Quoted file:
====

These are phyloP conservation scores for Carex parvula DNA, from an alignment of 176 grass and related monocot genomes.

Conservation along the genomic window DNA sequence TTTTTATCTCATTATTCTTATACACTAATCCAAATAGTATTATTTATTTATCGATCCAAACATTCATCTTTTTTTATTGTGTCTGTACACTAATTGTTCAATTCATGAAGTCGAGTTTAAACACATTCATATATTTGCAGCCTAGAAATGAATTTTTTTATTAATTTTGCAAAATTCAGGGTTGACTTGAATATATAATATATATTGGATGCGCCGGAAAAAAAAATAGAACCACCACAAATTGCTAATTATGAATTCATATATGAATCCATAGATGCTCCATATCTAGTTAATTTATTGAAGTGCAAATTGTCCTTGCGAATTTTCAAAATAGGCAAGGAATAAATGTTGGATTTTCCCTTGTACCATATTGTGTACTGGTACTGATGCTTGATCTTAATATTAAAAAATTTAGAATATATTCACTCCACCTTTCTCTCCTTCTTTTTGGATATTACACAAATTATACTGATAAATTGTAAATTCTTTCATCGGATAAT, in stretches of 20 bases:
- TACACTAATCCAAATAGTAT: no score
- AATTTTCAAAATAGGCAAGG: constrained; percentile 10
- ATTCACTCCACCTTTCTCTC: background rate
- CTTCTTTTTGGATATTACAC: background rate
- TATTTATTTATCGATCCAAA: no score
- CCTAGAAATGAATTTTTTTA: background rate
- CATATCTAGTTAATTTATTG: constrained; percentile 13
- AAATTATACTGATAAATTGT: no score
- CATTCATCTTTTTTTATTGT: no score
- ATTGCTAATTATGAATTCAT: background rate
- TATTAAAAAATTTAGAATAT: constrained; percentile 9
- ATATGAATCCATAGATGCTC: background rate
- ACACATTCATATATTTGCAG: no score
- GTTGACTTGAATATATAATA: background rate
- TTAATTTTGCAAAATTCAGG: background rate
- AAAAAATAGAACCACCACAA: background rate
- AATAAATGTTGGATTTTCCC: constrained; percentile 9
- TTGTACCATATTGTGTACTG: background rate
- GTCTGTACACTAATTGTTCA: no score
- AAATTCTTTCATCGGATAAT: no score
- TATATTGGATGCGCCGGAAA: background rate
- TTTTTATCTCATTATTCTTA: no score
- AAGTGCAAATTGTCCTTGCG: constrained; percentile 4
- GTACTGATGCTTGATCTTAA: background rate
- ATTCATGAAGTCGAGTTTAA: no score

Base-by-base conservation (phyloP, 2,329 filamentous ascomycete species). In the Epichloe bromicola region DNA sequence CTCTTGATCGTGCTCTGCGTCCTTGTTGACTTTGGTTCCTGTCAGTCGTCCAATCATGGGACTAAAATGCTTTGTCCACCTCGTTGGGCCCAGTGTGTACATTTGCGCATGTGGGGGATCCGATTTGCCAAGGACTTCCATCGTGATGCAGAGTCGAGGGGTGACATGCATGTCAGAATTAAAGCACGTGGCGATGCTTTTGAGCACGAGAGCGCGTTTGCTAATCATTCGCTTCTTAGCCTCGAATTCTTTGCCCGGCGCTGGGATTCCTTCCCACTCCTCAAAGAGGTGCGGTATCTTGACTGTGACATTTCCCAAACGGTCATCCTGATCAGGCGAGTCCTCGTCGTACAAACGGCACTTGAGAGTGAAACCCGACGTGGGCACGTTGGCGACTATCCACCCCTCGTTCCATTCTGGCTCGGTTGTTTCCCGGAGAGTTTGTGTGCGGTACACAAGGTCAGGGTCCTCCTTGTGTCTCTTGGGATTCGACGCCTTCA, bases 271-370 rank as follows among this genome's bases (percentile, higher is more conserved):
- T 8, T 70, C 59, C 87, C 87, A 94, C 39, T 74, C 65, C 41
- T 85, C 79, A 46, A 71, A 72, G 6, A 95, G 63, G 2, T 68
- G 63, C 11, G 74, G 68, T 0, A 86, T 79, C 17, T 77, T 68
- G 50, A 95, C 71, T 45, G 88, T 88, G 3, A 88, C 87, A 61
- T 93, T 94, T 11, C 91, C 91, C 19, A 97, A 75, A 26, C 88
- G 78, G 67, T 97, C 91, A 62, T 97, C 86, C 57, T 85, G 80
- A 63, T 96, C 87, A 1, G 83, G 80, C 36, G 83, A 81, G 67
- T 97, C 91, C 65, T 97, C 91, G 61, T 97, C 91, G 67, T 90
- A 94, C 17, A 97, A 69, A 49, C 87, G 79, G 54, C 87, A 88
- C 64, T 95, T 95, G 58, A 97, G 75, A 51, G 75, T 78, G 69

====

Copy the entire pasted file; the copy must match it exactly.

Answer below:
These are phyloP conservation scores for Carex parvula DNA, from an alignment of 176 grass and related monocot genomes.

Conservation along the genomic window DNA sequence TTTTTATCTCATTATTCTTATACACTAATCCAAATAGTATTATTTATTTATCGATCCAAACATTCATCTTTTTTTATTGTGTCTGTACACTAATTGTTCAATTCATGAAGTCGAGTTTAAACACATTCATATATTTGCAGCCTAGAAATGAATTTTTTTATTAATTTTGCAAAATTCAGGGTTGACTTGAATATATAATATATATTGGATGCGCCGGAAAAAAAAATAGAACCACCACAAATTGCTAATTATGAATTCATATATGAATCCATAGATGCTCCATATCTAGTTAATTTATTGAAGTGCAAATTGTCCTTGCGAATTTTCAAAATAGGCAAGGAATAAATGTTGGATTTTCCCTTGTACCATATTGTGTACTGGTACTGATGCTTGATCTTAATATTAAAAAATTTAGAATATATTCACTCCACCTTTCTCTCCTTCTTTTTGGATATTACACAAATTATACTGATAAATTGTAAATTCTTTCATCGGATAAT, in stretches of 20 bases:
- TACACTAATCCAAATAGTAT: no score
- AATTTTCAAAATAGGCAAGG: constrained; percentile 10
- ATTCACTCCACCTTTCTCTC: background rate
- CTTCTTTTTGGATATTACAC: background rate
- TATTTATTTATCGATCCAAA: no score
- CCTAGAAATGAATTTTTTTA: background rate
- CATATCTAGTTAATTTATTG: constrained; percentile 13
- AAATTATACTGATAAATTGT: no score
- CATTCATCTTTTTTTATTGT: no score
- ATTGCTAATTATGAATTCAT: background rate
- TATTAAAAAATTTAGAATAT: constrained; percentile 9
- ATATGAATCCATAGATGCTC: background rate
- ACACATTCATATATTTGCAG: no score
- GTTGACTTGAATATATAATA: background rate
- TTAATTTTGCAAAATTCAGG: background rate
- AAAAAATAGAACCACCACAA: background rate
- AATAAATGTTGGATTTTCCC: constrained; percentile 9
- TTGTACCATATTGTGTACTG: background rate
- GTCTGTACACTAATTGTTCA: no score
- AAATTCTTTCATCGGATAAT: no score
- TATATTGGATGCGCCGGAAA: background rate
- TTTTTATCTCATTATTCTTA: no score
- AAGTGCAAATTGTCCTTGCG: constrained; percentile 4
- GTACTGATGCTTGATCTTAA: background rate
- ATTCATGAAGTCGAGTTTAA: no score

Base-by-base conservation (phyloP, 2,329 filamentous ascomycete species). In the Epichloe bromicola region DNA sequence CTCTTGATCGTGCTCTGCGTCCTTGTTGACTTTGGTTCCTGTCAGTCGTCCAATCATGGGACTAAAATGCTTTGTCCACCTCGTTGGGCCCAGTGTGTACATTTGCGCATGTGGGGGATCCGATTTGCCAAGGACTTCCATCGTGATGCAGAGTCGAGGGGTGACATGCATGTCAGAATTAAAGCACGTGGCGATGCTTTTGAGCACGAGAGCGCGTTTGCTAATCATTCGCTTCTTAGCCTCGAATTCTTTGCCCGGCGCTGGGATTCCTTCCCACTCCTCAAAGAGGTGCGGTATCTTGACTGTGACATTTCCCAAACGGTCATCCTGATCAGGCGAGTCCTCGTCGTACAAACGGCACTTGAGAGTGAAACCCGACGTGGGCACGTTGGCGACTATCCACCCCTCGTTCCATTCTGGCTCGGTTGTTTCCCGGAGAGTTTGTGTGCGGTACACAAGGTCAGGGTCCTCCTTGTGTCTCTTGGGATTCGACGCCTTCA, bases 271-370 rank as follows among this genome's bases (percentile, higher is more conserved):
- T 8, T 70, C 59, C 87, C 87, A 94, C 39, T 74, C 65, C 41
- T 85, C 79, A 46, A 71, A 72, G 6, A 95, G 63, G 2, T 68
- G 63, C 11, G 74, G 68, T 0, A 86, T 79, C 17, T 77, T 68
- G 50, A 95, C 71, T 45, G 88, T 88, G 3, A 88, C 87, A 61
- T 93, T 94, T 11, C 91, C 91, C 19, A 97, A 75, A 26, C 88
- G 78, G 67, T 97, C 91, A 62, T 97, C 86, C 57, T 85, G 80
- A 63, T 96, C 87, A 1, G 83, G 80, C 36, G 83, A 81, G 67
- T 97, C 91, C 65, T 97, C 91, G 61, T 97, C 91, G 67, T 90
- A 94, C 17, A 97, A 69, A 49, C 87, G 79, G 54, C 87, A 88
- C 64, T 95, T 95, G 58, A 97, G 75, A 51, G 75, T 78, G 69